Service improvement money at work


IN the five years of a Parliament terms the 22 governors and 89 open MPs use their service improvement funds in rolling out different infrastructural developments and other vital impact projects and services in an effort to change the livelihood of their people and the image of their provinces and electorates.
This is no exception for the Member for ljivitari and Vice Minister for Foreign Investment Richard Masere – who is also doing his utmost best in aiming to get a number of his 2017 campaign promises fulfilled for the people of his constituents. The first term MP does not give the excuse of his five year term as not enough time as other MPs might do.
In fact he has achieved more than any other past ljivitari MP in comparison. Unfortunately he was not been able to spread ‘the goods’ to the whole electorate as several communities within ljivitari are yet to see their MP’s assistance due to either funding shortfalls, isolation or the sheer magnitude of the task.
Places and communities that are easily reached have at least benefited in one way or another from what their member has delivered or done over his term in office in the current parliament. But the truth is not everyone has seen, accessed or have benefited from those services, using or enjoying what Masere has delivered for the electorate.
To please everyone and to address every community of their plights, needs and wants is something impossible for every elected MP. But as the saying goes “something is better than nothing”. What Masere has done in his capacity as the incumbent Ijivitari MP maybe more than what some of his colleagues MPs from around the country have achieved within the same period using the same amount of money available to them – who knows?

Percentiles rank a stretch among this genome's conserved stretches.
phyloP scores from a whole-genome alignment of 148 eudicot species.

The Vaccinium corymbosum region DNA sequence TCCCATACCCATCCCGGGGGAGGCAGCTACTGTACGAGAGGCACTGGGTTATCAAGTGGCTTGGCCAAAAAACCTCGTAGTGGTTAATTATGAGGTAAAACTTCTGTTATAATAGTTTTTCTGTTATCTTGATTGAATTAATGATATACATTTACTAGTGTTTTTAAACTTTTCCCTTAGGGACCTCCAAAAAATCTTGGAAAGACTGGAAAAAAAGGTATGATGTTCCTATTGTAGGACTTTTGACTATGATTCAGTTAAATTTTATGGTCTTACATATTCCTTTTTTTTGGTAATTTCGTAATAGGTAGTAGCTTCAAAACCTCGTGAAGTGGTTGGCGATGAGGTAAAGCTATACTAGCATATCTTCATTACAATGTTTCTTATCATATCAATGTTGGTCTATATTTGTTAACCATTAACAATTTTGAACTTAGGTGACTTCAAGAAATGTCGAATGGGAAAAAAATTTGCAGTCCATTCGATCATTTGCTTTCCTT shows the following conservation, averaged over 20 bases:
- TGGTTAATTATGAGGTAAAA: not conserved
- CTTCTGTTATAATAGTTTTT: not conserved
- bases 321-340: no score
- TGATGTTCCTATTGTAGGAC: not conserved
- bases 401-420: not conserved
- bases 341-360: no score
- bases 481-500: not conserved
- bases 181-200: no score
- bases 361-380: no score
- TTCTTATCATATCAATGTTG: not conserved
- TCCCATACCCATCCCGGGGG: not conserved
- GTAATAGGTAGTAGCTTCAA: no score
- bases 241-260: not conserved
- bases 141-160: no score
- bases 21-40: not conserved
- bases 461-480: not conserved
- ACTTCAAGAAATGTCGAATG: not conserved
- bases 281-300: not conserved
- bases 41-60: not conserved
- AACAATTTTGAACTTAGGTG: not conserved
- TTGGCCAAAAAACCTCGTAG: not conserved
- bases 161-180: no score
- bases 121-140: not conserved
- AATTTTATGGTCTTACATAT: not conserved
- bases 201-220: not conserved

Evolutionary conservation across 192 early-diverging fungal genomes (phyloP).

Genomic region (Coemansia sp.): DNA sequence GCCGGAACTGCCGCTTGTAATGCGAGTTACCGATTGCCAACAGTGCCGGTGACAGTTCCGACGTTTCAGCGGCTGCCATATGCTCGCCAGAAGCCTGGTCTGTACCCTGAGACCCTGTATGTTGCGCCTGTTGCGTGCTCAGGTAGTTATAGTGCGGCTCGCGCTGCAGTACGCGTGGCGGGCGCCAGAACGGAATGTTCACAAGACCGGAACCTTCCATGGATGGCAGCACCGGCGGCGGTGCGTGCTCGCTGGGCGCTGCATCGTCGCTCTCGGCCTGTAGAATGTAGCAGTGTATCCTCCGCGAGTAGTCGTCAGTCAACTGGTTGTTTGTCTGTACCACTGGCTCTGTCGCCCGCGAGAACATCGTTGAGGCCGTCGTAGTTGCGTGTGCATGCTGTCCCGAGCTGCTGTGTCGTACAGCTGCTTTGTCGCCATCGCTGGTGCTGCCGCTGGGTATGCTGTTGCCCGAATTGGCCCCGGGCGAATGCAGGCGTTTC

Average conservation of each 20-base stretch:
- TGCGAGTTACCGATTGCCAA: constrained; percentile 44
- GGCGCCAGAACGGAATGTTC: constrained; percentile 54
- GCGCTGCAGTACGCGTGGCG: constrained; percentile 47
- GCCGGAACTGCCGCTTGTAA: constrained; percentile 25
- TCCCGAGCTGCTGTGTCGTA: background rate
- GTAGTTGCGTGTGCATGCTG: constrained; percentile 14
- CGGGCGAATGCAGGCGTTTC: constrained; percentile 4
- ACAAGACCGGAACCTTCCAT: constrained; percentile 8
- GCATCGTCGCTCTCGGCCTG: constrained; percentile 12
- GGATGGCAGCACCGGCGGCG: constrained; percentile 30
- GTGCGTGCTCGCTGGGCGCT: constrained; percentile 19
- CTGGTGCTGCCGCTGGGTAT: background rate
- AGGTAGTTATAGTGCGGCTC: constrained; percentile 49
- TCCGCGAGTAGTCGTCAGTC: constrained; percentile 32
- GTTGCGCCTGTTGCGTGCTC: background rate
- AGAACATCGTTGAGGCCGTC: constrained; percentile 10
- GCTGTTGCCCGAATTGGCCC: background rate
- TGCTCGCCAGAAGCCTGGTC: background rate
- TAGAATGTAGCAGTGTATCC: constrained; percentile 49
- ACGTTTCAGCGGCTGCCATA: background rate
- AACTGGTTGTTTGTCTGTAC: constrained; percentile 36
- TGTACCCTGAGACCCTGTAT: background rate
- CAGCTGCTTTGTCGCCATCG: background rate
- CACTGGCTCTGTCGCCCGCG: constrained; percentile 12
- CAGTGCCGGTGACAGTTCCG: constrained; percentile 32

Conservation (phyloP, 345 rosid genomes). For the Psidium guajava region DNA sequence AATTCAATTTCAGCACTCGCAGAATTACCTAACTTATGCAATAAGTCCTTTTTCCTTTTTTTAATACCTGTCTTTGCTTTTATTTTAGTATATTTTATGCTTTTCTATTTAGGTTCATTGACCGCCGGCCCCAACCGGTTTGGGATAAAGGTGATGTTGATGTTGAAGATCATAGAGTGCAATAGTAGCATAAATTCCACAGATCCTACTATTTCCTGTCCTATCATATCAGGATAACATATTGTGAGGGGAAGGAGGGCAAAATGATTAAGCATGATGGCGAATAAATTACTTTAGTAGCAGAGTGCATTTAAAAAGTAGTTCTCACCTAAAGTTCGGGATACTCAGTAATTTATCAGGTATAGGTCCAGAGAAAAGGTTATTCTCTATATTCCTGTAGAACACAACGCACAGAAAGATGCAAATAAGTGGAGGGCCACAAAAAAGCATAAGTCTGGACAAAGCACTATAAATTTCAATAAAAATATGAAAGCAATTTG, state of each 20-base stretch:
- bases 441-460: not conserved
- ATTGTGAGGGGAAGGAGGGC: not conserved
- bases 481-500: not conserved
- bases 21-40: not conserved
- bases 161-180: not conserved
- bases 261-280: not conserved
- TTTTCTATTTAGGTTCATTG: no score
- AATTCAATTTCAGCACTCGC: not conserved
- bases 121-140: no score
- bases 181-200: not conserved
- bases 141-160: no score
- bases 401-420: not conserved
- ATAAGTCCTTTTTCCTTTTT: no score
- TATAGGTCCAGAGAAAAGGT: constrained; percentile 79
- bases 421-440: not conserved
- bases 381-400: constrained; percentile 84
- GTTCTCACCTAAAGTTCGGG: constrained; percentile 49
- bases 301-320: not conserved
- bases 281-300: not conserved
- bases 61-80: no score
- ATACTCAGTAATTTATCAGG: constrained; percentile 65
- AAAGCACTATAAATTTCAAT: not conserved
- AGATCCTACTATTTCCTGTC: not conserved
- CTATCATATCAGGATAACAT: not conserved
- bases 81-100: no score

Two of the more significant impact projects Masere undertook using the national government’s K10 million yearly budget allocation of DSIP funds meant to change the livelihood of the ljivitari communities and people are two rural electrification projects from Jakarata to Girua and from Girua to Kukuma.
Another impact project that has put smiles on the face of recipients in the electorate has been the distribution of roofing iron sheets and the installation of solar lights for Popondetta town and a number of communities within the electorate. The roofing iron distribution is an ongoing project that will continue into the future for others who have missed out this time.
The constructions of Tufi and Kauseda aid posts are other projects people from these two communities are now using. The road for Seva, Kauseda, Bunasenanda and Kevoto have been and are now enjoyed by PMV operators and the villagers.
Bus stop shelters in town near Wing Hay and Best Buy shops are another set of services delivered for the public as well as the people from the constituency – with the second one near Wing Hay almost into its final stage of construction.
Several trucks have been purchased for various communities and institutions in the electorate which have enabled flexibility and smooth movement of people, students, health workers and cargoes from one place to another.
Amongst trucks for various institutions and communities in the electorate was a dump truck for Popondetta Town Authority to use for the removal of rubbish and to do other jobs.
For several coastal communities who daily rely on sea transport to bring garden produce and marine products to town markets, Masere has provided boats. These communities have also been also assisted with fishing nets to get involved in SMEs with and to provide protein for families.
The ljivitari MP also supported SME interest groups and individuals with funding support to a supplier for his constituents to get day old chicks and stock feed to venture into poultry projects.
Taking into account the list of projects, goods and services the current Ijivitari MP has accomplished, it is an indication that Masere has achieved much for his electorate but maybe not everything he would have wanted do.
As some might say, everything cannot be achieved overnight and for everyone.

Paul Minga is a freelance writer.






A Bus stop in Popondetta Town